I shared with you how important a “quick start” is every day.
The second part of a “quick start” is focusing on having a “great first hour.”
There is nothing worse than having a balky start with inconsistent results in the first hour. Once you get behind, it is difficult to make up ground. A bad first hour will cause a variety of things: unplanned overtime, multiple changeovers, a bad climate fueled by pressure and frustration.
A great first hour occurs when everybody on the team makes it her intention to attack the day’s tasks with enthusiasm and urgency. Intention is the key word. Too many days start wrong because urgency, enthusiasm and intention are substituted with lackadaisical purposelessness.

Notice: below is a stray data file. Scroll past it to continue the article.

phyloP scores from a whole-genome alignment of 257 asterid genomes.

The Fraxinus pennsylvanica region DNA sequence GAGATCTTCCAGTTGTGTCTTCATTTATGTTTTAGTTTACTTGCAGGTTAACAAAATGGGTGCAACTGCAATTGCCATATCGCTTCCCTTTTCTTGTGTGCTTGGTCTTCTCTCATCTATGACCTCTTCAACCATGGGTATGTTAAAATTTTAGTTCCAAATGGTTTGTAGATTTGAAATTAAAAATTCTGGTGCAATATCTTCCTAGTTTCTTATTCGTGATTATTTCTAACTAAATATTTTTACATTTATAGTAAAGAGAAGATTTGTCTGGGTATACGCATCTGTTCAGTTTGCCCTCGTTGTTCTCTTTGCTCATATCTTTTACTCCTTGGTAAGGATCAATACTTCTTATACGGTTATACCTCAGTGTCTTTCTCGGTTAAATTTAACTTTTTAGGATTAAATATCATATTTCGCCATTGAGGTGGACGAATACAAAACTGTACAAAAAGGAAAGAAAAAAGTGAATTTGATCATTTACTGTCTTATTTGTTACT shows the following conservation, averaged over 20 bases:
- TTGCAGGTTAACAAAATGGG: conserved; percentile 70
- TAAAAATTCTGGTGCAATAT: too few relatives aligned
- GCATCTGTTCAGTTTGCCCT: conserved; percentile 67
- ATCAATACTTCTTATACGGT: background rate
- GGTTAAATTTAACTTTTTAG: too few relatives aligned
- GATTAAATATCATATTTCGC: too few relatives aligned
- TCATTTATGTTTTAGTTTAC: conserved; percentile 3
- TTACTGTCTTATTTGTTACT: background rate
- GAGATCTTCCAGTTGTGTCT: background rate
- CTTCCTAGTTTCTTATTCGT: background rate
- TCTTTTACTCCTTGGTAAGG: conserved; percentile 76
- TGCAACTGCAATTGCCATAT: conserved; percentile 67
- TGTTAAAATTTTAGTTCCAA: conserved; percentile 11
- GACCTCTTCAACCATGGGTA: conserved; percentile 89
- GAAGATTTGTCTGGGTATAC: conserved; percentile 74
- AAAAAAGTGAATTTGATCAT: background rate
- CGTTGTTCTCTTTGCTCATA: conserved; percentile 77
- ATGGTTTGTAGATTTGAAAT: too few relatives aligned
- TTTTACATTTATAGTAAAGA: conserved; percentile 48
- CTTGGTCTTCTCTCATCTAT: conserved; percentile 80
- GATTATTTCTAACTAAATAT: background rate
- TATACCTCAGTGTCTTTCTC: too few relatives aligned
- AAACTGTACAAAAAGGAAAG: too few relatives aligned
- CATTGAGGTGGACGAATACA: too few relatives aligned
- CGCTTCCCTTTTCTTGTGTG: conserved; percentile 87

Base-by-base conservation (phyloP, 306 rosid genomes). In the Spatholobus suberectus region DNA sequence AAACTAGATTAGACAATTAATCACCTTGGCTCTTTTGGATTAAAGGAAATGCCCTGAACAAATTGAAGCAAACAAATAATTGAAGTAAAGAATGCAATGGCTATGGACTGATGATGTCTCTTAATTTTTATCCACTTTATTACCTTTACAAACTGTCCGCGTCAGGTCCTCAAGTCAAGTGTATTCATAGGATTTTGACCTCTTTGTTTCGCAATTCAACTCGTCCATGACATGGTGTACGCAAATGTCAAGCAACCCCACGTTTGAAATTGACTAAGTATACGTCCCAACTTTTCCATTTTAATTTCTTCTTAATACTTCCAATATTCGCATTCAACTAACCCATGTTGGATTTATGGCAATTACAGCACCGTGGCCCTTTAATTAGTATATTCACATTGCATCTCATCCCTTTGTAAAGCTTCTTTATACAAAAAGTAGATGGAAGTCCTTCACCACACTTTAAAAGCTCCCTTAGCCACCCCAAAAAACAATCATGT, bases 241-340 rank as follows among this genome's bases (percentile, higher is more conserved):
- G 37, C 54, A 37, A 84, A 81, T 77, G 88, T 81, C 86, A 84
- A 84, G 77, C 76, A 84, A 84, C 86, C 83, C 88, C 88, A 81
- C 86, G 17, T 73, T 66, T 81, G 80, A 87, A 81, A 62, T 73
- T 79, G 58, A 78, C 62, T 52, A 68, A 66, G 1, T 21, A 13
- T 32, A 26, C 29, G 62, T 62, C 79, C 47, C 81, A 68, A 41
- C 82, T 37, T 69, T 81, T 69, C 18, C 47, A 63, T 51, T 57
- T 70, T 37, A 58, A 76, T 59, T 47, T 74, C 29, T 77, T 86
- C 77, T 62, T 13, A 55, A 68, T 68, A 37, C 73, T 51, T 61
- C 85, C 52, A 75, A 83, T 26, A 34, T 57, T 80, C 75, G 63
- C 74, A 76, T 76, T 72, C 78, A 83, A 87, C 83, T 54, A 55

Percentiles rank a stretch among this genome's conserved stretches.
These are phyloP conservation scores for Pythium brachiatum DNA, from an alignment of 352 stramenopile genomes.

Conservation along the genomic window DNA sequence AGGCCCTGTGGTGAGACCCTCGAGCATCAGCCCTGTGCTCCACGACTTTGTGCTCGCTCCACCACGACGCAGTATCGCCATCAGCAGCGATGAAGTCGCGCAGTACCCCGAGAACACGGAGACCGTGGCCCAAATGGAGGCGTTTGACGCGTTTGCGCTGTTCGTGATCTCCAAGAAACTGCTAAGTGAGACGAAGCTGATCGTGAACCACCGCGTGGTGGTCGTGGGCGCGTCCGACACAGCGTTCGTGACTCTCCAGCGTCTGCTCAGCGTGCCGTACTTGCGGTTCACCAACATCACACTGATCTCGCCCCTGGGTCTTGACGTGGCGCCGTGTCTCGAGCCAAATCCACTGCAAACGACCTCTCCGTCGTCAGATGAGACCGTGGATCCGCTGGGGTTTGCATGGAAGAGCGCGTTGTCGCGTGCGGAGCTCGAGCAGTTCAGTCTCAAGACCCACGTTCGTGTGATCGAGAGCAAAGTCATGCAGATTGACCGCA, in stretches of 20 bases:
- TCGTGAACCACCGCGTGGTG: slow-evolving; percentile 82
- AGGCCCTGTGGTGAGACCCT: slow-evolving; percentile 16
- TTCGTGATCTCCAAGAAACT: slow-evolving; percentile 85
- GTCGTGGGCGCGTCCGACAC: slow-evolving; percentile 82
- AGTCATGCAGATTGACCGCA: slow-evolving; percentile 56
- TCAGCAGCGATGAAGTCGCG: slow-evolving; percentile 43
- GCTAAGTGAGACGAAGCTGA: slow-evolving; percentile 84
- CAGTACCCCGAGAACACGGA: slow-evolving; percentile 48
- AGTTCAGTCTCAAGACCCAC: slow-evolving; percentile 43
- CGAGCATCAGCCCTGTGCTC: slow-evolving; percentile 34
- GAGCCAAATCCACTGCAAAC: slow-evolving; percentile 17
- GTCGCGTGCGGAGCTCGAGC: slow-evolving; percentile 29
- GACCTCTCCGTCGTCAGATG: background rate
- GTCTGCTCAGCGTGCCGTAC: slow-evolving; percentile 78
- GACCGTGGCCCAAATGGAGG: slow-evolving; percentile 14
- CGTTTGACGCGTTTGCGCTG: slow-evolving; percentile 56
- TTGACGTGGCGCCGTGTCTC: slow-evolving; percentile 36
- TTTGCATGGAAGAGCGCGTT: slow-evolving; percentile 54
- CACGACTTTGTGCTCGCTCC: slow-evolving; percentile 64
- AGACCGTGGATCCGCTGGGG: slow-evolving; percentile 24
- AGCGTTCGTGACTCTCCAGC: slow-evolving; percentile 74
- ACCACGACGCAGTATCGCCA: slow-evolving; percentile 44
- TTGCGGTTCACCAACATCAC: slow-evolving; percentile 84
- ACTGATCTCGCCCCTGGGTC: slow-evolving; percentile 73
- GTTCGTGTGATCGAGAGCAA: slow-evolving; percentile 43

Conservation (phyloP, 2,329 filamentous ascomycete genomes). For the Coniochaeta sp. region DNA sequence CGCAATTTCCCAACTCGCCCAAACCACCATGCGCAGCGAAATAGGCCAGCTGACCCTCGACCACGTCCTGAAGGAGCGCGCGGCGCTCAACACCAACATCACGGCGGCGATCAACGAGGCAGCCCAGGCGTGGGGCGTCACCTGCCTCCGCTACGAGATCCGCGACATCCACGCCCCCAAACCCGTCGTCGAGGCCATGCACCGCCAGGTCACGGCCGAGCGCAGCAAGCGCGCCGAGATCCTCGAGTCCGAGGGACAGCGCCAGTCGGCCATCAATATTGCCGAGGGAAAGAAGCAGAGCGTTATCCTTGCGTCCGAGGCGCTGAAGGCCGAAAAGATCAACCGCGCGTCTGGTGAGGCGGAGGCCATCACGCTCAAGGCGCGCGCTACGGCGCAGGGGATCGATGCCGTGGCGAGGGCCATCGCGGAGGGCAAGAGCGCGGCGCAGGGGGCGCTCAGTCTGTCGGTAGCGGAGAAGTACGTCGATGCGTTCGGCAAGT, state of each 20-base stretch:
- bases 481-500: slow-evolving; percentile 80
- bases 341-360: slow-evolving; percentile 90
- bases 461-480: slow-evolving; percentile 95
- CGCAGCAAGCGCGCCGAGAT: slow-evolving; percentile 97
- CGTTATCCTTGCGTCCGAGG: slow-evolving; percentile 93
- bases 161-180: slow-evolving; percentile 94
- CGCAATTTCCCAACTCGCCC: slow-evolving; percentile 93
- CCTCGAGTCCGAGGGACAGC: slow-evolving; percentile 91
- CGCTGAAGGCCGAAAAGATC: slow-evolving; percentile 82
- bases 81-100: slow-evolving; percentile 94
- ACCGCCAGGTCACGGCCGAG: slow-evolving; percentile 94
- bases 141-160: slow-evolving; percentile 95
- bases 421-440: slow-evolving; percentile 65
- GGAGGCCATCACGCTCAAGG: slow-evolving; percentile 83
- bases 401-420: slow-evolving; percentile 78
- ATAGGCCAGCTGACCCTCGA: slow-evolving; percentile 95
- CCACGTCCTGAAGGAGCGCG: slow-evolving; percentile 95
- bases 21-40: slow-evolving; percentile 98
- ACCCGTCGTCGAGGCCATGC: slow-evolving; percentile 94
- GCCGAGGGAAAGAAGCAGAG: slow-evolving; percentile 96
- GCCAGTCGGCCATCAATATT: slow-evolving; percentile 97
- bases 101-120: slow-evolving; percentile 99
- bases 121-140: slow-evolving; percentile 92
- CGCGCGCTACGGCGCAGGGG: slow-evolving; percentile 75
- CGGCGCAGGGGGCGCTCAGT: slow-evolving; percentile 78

How did you start the day? Did you have a great “first hour”? Was your team united in committing to achieve great results? Was everything in place? Did you have your mind right?